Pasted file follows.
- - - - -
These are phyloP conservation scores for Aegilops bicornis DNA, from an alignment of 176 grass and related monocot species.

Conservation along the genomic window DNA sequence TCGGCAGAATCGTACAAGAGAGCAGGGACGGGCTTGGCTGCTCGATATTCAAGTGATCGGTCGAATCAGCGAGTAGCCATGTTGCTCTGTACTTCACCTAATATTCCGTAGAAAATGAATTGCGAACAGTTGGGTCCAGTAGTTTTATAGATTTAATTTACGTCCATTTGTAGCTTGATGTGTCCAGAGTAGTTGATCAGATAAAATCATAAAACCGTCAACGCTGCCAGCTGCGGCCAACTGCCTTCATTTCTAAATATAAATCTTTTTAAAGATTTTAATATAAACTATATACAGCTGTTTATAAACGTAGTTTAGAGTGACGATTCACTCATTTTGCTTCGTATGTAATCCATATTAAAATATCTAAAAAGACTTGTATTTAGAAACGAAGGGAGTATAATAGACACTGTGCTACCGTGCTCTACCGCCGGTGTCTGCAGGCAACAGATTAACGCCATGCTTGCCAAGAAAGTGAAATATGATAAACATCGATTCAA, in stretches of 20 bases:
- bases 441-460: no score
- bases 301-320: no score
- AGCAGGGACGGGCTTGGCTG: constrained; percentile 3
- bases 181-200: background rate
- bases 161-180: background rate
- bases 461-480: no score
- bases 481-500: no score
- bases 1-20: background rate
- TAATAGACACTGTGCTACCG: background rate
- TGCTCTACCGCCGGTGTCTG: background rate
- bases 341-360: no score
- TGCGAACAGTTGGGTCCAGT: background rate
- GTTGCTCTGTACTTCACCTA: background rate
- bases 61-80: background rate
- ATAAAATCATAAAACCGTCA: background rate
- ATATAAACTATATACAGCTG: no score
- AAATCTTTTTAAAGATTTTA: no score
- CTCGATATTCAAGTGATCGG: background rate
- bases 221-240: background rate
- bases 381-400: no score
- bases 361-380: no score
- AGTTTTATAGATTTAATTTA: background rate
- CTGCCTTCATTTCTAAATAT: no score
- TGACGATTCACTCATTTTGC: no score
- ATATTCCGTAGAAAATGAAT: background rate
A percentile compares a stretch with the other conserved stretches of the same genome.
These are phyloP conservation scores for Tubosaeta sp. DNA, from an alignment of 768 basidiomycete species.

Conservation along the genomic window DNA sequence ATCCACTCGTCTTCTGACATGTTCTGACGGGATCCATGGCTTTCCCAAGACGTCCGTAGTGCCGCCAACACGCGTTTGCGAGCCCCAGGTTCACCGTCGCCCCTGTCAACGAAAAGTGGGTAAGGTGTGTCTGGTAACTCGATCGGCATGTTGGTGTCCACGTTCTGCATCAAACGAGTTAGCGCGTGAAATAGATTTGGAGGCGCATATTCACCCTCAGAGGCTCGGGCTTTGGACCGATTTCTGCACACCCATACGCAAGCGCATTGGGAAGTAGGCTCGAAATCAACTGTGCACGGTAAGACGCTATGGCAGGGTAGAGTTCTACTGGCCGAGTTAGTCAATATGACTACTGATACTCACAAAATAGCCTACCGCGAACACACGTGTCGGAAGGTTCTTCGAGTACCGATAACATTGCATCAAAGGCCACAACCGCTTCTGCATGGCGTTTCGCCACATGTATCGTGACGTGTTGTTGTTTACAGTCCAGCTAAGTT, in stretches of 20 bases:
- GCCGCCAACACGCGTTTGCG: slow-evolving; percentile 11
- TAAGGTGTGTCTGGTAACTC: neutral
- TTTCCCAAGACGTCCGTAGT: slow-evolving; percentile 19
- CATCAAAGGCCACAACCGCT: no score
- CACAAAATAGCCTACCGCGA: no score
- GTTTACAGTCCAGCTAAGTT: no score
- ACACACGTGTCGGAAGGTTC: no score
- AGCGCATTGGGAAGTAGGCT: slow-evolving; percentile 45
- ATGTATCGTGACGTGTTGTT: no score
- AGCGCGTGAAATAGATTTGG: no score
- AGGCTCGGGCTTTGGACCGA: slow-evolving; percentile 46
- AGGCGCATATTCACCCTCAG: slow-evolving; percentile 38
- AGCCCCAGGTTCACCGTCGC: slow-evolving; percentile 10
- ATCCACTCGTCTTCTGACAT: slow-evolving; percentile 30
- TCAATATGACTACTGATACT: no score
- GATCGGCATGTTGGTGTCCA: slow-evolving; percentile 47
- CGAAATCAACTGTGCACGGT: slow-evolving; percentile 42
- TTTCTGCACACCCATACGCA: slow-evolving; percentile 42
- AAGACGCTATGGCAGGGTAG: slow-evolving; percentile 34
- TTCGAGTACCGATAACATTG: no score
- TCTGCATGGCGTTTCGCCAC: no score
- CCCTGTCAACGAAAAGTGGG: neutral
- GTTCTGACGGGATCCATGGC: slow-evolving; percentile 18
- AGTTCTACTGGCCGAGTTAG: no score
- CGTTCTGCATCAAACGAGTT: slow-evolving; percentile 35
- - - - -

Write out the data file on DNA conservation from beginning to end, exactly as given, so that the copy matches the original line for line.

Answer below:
These are phyloP conservation scores for Aegilops bicornis DNA, from an alignment of 176 grass and related monocot species.

Conservation along the genomic window DNA sequence TCGGCAGAATCGTACAAGAGAGCAGGGACGGGCTTGGCTGCTCGATATTCAAGTGATCGGTCGAATCAGCGAGTAGCCATGTTGCTCTGTACTTCACCTAATATTCCGTAGAAAATGAATTGCGAACAGTTGGGTCCAGTAGTTTTATAGATTTAATTTACGTCCATTTGTAGCTTGATGTGTCCAGAGTAGTTGATCAGATAAAATCATAAAACCGTCAACGCTGCCAGCTGCGGCCAACTGCCTTCATTTCTAAATATAAATCTTTTTAAAGATTTTAATATAAACTATATACAGCTGTTTATAAACGTAGTTTAGAGTGACGATTCACTCATTTTGCTTCGTATGTAATCCATATTAAAATATCTAAAAAGACTTGTATTTAGAAACGAAGGGAGTATAATAGACACTGTGCTACCGTGCTCTACCGCCGGTGTCTGCAGGCAACAGATTAACGCCATGCTTGCCAAGAAAGTGAAATATGATAAACATCGATTCAA, in stretches of 20 bases:
- bases 441-460: no score
- bases 301-320: no score
- AGCAGGGACGGGCTTGGCTG: constrained; percentile 3
- bases 181-200: background rate
- bases 161-180: background rate
- bases 461-480: no score
- bases 481-500: no score
- bases 1-20: background rate
- TAATAGACACTGTGCTACCG: background rate
- TGCTCTACCGCCGGTGTCTG: background rate
- bases 341-360: no score
- TGCGAACAGTTGGGTCCAGT: background rate
- GTTGCTCTGTACTTCACCTA: background rate
- bases 61-80: background rate
- ATAAAATCATAAAACCGTCA: background rate
- ATATAAACTATATACAGCTG: no score
- AAATCTTTTTAAAGATTTTA: no score
- CTCGATATTCAAGTGATCGG: background rate
- bases 221-240: background rate
- bases 381-400: no score
- bases 361-380: no score
- AGTTTTATAGATTTAATTTA: background rate
- CTGCCTTCATTTCTAAATAT: no score
- TGACGATTCACTCATTTTGC: no score
- ATATTCCGTAGAAAATGAAT: background rate
A percentile compares a stretch with the other conserved stretches of the same genome.
These are phyloP conservation scores for Tubosaeta sp. DNA, from an alignment of 768 basidiomycete species.

Conservation along the genomic window DNA sequence ATCCACTCGTCTTCTGACATGTTCTGACGGGATCCATGGCTTTCCCAAGACGTCCGTAGTGCCGCCAACACGCGTTTGCGAGCCCCAGGTTCACCGTCGCCCCTGTCAACGAAAAGTGGGTAAGGTGTGTCTGGTAACTCGATCGGCATGTTGGTGTCCACGTTCTGCATCAAACGAGTTAGCGCGTGAAATAGATTTGGAGGCGCATATTCACCCTCAGAGGCTCGGGCTTTGGACCGATTTCTGCACACCCATACGCAAGCGCATTGGGAAGTAGGCTCGAAATCAACTGTGCACGGTAAGACGCTATGGCAGGGTAGAGTTCTACTGGCCGAGTTAGTCAATATGACTACTGATACTCACAAAATAGCCTACCGCGAACACACGTGTCGGAAGGTTCTTCGAGTACCGATAACATTGCATCAAAGGCCACAACCGCTTCTGCATGGCGTTTCGCCACATGTATCGTGACGTGTTGTTGTTTACAGTCCAGCTAAGTT, in stretches of 20 bases:
- GCCGCCAACACGCGTTTGCG: slow-evolving; percentile 11
- TAAGGTGTGTCTGGTAACTC: neutral
- TTTCCCAAGACGTCCGTAGT: slow-evolving; percentile 19
- CATCAAAGGCCACAACCGCT: no score
- CACAAAATAGCCTACCGCGA: no score
- GTTTACAGTCCAGCTAAGTT: no score
- ACACACGTGTCGGAAGGTTC: no score
- AGCGCATTGGGAAGTAGGCT: slow-evolving; percentile 45
- ATGTATCGTGACGTGTTGTT: no score
- AGCGCGTGAAATAGATTTGG: no score
- AGGCTCGGGCTTTGGACCGA: slow-evolving; percentile 46
- AGGCGCATATTCACCCTCAG: slow-evolving; percentile 38
- AGCCCCAGGTTCACCGTCGC: slow-evolving; percentile 10
- ATCCACTCGTCTTCTGACAT: slow-evolving; percentile 30
- TCAATATGACTACTGATACT: no score
- GATCGGCATGTTGGTGTCCA: slow-evolving; percentile 47
- CGAAATCAACTGTGCACGGT: slow-evolving; percentile 42
- TTTCTGCACACCCATACGCA: slow-evolving; percentile 42
- AAGACGCTATGGCAGGGTAG: slow-evolving; percentile 34
- TTCGAGTACCGATAACATTG: no score
- TCTGCATGGCGTTTCGCCAC: no score
- CCCTGTCAACGAAAAGTGGG: neutral
- GTTCTGACGGGATCCATGGC: slow-evolving; percentile 18
- AGTTCTACTGGCCGAGTTAG: no score
- CGTTCTGCATCAAACGAGTT: slow-evolving; percentile 35